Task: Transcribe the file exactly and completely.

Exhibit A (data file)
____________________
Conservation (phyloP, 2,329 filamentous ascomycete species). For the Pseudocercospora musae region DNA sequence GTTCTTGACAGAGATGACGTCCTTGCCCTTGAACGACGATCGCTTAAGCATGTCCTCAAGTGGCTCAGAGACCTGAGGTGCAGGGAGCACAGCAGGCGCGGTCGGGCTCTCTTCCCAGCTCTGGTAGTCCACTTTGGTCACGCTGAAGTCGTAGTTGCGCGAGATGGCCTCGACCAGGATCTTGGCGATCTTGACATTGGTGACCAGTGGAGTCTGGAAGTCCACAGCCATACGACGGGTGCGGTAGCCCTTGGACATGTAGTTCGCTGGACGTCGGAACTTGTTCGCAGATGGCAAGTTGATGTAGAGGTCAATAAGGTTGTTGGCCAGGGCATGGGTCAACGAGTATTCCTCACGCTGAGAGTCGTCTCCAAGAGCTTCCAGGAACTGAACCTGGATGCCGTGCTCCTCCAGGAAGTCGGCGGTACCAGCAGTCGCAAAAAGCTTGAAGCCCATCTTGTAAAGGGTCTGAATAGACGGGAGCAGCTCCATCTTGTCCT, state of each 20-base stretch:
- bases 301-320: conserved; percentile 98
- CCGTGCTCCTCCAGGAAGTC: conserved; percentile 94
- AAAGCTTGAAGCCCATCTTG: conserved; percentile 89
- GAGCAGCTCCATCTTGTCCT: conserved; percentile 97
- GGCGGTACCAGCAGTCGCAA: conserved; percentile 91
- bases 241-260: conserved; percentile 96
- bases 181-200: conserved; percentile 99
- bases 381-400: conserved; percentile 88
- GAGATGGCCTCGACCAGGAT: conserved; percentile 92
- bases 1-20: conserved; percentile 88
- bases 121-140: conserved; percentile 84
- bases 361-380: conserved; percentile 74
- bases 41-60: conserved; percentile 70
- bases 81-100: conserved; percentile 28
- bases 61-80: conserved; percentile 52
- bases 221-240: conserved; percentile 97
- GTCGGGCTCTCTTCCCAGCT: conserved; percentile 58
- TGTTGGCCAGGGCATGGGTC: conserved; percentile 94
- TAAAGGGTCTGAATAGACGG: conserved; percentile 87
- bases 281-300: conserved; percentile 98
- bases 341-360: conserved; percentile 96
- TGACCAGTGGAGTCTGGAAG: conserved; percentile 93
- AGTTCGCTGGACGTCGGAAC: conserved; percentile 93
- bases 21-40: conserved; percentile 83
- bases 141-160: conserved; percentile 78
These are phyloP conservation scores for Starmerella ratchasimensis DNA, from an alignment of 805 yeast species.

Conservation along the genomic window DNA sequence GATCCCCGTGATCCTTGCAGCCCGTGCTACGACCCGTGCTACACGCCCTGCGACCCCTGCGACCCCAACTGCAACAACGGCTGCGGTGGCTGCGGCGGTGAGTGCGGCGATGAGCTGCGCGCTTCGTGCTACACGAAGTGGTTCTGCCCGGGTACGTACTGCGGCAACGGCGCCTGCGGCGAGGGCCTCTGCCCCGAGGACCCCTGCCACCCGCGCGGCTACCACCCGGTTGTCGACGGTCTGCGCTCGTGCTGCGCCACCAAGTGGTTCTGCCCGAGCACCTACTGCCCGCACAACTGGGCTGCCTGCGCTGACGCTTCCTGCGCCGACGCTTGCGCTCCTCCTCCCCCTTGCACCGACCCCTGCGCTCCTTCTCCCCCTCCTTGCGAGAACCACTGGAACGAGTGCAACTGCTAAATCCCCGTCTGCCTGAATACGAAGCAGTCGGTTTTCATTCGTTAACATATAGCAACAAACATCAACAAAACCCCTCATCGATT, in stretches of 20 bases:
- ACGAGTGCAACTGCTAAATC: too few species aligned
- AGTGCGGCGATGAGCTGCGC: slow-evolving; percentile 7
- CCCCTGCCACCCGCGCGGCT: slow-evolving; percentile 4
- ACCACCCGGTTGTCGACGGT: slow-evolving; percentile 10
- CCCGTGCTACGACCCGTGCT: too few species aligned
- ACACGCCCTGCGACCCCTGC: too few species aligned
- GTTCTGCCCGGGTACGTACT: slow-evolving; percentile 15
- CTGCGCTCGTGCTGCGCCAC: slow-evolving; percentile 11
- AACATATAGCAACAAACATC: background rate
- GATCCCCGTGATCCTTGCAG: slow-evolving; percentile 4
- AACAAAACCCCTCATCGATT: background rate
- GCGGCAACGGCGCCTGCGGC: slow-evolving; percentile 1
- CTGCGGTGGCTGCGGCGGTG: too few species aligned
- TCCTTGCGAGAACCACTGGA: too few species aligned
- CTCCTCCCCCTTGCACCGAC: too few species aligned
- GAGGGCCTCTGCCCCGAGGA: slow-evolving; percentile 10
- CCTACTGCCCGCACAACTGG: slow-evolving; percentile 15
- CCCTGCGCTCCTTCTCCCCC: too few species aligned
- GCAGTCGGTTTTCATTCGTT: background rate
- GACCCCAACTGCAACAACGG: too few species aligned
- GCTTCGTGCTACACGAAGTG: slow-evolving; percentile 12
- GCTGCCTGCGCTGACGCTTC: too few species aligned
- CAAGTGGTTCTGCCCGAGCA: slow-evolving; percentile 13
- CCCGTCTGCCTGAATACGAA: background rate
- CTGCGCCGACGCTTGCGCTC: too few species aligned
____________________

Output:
Conservation (phyloP, 2,329 filamentous ascomycete species). For the Pseudocercospora musae region DNA sequence GTTCTTGACAGAGATGACGTCCTTGCCCTTGAACGACGATCGCTTAAGCATGTCCTCAAGTGGCTCAGAGACCTGAGGTGCAGGGAGCACAGCAGGCGCGGTCGGGCTCTCTTCCCAGCTCTGGTAGTCCACTTTGGTCACGCTGAAGTCGTAGTTGCGCGAGATGGCCTCGACCAGGATCTTGGCGATCTTGACATTGGTGACCAGTGGAGTCTGGAAGTCCACAGCCATACGACGGGTGCGGTAGCCCTTGGACATGTAGTTCGCTGGACGTCGGAACTTGTTCGCAGATGGCAAGTTGATGTAGAGGTCAATAAGGTTGTTGGCCAGGGCATGGGTCAACGAGTATTCCTCACGCTGAGAGTCGTCTCCAAGAGCTTCCAGGAACTGAACCTGGATGCCGTGCTCCTCCAGGAAGTCGGCGGTACCAGCAGTCGCAAAAAGCTTGAAGCCCATCTTGTAAAGGGTCTGAATAGACGGGAGCAGCTCCATCTTGTCCT, state of each 20-base stretch:
- bases 301-320: conserved; percentile 98
- CCGTGCTCCTCCAGGAAGTC: conserved; percentile 94
- AAAGCTTGAAGCCCATCTTG: conserved; percentile 89
- GAGCAGCTCCATCTTGTCCT: conserved; percentile 97
- GGCGGTACCAGCAGTCGCAA: conserved; percentile 91
- bases 241-260: conserved; percentile 96
- bases 181-200: conserved; percentile 99
- bases 381-400: conserved; percentile 88
- GAGATGGCCTCGACCAGGAT: conserved; percentile 92
- bases 1-20: conserved; percentile 88
- bases 121-140: conserved; percentile 84
- bases 361-380: conserved; percentile 74
- bases 41-60: conserved; percentile 70
- bases 81-100: conserved; percentile 28
- bases 61-80: conserved; percentile 52
- bases 221-240: conserved; percentile 97
- GTCGGGCTCTCTTCCCAGCT: conserved; percentile 58
- TGTTGGCCAGGGCATGGGTC: conserved; percentile 94
- TAAAGGGTCTGAATAGACGG: conserved; percentile 87
- bases 281-300: conserved; percentile 98
- bases 341-360: conserved; percentile 96
- TGACCAGTGGAGTCTGGAAG: conserved; percentile 93
- AGTTCGCTGGACGTCGGAAC: conserved; percentile 93
- bases 21-40: conserved; percentile 83
- bases 141-160: conserved; percentile 78
These are phyloP conservation scores for Starmerella ratchasimensis DNA, from an alignment of 805 yeast species.

Conservation along the genomic window DNA sequence GATCCCCGTGATCCTTGCAGCCCGTGCTACGACCCGTGCTACACGCCCTGCGACCCCTGCGACCCCAACTGCAACAACGGCTGCGGTGGCTGCGGCGGTGAGTGCGGCGATGAGCTGCGCGCTTCGTGCTACACGAAGTGGTTCTGCCCGGGTACGTACTGCGGCAACGGCGCCTGCGGCGAGGGCCTCTGCCCCGAGGACCCCTGCCACCCGCGCGGCTACCACCCGGTTGTCGACGGTCTGCGCTCGTGCTGCGCCACCAAGTGGTTCTGCCCGAGCACCTACTGCCCGCACAACTGGGCTGCCTGCGCTGACGCTTCCTGCGCCGACGCTTGCGCTCCTCCTCCCCCTTGCACCGACCCCTGCGCTCCTTCTCCCCCTCCTTGCGAGAACCACTGGAACGAGTGCAACTGCTAAATCCCCGTCTGCCTGAATACGAAGCAGTCGGTTTTCATTCGTTAACATATAGCAACAAACATCAACAAAACCCCTCATCGATT, in stretches of 20 bases:
- ACGAGTGCAACTGCTAAATC: too few species aligned
- AGTGCGGCGATGAGCTGCGC: slow-evolving; percentile 7
- CCCCTGCCACCCGCGCGGCT: slow-evolving; percentile 4
- ACCACCCGGTTGTCGACGGT: slow-evolving; percentile 10
- CCCGTGCTACGACCCGTGCT: too few species aligned
- ACACGCCCTGCGACCCCTGC: too few species aligned
- GTTCTGCCCGGGTACGTACT: slow-evolving; percentile 15
- CTGCGCTCGTGCTGCGCCAC: slow-evolving; percentile 11
- AACATATAGCAACAAACATC: background rate
- GATCCCCGTGATCCTTGCAG: slow-evolving; percentile 4
- AACAAAACCCCTCATCGATT: background rate
- GCGGCAACGGCGCCTGCGGC: slow-evolving; percentile 1
- CTGCGGTGGCTGCGGCGGTG: too few species aligned
- TCCTTGCGAGAACCACTGGA: too few species aligned
- CTCCTCCCCCTTGCACCGAC: too few species aligned
- GAGGGCCTCTGCCCCGAGGA: slow-evolving; percentile 10
- CCTACTGCCCGCACAACTGG: slow-evolving; percentile 15
- CCCTGCGCTCCTTCTCCCCC: too few species aligned
- GCAGTCGGTTTTCATTCGTT: background rate
- GACCCCAACTGCAACAACGG: too few species aligned
- GCTTCGTGCTACACGAAGTG: slow-evolving; percentile 12
- GCTGCCTGCGCTGACGCTTC: too few species aligned
- CAAGTGGTTCTGCCCGAGCA: slow-evolving; percentile 13
- CCCGTCTGCCTGAATACGAA: background rate
- CTGCGCCGACGCTTGCGCTC: too few species aligned